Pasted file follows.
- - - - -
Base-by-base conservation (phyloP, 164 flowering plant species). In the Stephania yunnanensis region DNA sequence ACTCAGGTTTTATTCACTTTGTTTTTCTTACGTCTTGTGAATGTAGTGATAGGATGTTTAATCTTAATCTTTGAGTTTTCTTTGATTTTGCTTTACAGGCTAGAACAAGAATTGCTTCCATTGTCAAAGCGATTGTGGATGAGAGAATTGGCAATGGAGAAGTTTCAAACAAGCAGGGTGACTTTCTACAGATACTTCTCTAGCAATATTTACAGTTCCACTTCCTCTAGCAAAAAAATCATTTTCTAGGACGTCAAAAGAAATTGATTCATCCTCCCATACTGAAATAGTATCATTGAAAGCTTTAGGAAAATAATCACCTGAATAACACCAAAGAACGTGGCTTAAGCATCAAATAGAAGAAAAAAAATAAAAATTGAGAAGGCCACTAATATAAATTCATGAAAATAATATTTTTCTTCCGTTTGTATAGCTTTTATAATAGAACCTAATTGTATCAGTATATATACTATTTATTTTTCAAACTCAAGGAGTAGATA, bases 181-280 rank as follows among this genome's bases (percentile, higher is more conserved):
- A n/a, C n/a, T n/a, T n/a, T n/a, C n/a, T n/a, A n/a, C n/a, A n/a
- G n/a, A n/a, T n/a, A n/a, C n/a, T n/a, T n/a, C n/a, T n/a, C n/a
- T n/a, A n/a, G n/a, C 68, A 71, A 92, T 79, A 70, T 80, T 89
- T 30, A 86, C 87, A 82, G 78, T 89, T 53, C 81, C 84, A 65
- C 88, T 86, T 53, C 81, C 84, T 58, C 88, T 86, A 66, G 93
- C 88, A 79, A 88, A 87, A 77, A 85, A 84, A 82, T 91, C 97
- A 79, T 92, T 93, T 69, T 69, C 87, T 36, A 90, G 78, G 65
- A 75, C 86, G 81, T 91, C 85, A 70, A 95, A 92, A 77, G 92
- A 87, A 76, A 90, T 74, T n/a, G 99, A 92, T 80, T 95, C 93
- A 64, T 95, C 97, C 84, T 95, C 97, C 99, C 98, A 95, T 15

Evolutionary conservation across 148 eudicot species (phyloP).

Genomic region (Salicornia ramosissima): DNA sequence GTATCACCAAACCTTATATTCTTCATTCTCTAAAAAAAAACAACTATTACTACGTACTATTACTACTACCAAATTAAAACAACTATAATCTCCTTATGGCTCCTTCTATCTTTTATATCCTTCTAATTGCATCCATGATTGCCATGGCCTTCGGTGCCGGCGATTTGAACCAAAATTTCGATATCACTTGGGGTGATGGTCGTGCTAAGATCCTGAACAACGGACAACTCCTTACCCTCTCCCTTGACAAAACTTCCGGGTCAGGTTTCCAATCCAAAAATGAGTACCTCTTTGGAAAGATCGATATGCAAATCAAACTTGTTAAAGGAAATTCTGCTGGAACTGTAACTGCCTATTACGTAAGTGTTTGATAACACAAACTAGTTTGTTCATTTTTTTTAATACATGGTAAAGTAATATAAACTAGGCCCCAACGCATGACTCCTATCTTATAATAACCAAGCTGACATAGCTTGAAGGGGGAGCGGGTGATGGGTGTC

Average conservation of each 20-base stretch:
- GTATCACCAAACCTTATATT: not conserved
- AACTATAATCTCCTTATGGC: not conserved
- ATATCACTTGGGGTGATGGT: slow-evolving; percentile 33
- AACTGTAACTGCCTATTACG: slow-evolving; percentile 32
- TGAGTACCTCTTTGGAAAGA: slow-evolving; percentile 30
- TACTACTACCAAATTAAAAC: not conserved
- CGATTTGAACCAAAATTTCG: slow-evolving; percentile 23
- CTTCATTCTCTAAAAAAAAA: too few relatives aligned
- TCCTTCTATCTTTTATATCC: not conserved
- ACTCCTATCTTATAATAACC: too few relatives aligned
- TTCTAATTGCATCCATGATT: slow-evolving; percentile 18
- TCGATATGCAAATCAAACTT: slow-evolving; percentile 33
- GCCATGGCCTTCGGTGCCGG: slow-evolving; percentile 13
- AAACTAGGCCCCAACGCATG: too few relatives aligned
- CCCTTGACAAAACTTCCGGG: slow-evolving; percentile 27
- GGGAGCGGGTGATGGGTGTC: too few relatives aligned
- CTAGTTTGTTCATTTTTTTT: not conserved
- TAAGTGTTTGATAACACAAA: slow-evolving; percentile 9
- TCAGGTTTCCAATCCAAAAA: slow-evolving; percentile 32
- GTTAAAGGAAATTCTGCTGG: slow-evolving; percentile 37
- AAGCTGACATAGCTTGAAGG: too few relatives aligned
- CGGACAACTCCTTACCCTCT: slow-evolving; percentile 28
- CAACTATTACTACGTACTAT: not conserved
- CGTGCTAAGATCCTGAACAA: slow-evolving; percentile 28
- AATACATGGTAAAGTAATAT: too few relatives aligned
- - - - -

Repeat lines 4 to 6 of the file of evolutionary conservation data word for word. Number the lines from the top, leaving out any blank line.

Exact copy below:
- T n/a, A n/a, G n/a, C 68, A 71, A 92, T 79, A 70, T 80, T 89
- T 30, A 86, C 87, A 82, G 78, T 89, T 53, C 81, C 84, A 65
- C 88, T 86, T 53, C 81, C 84, T 58, C 88, T 86, A 66, G 93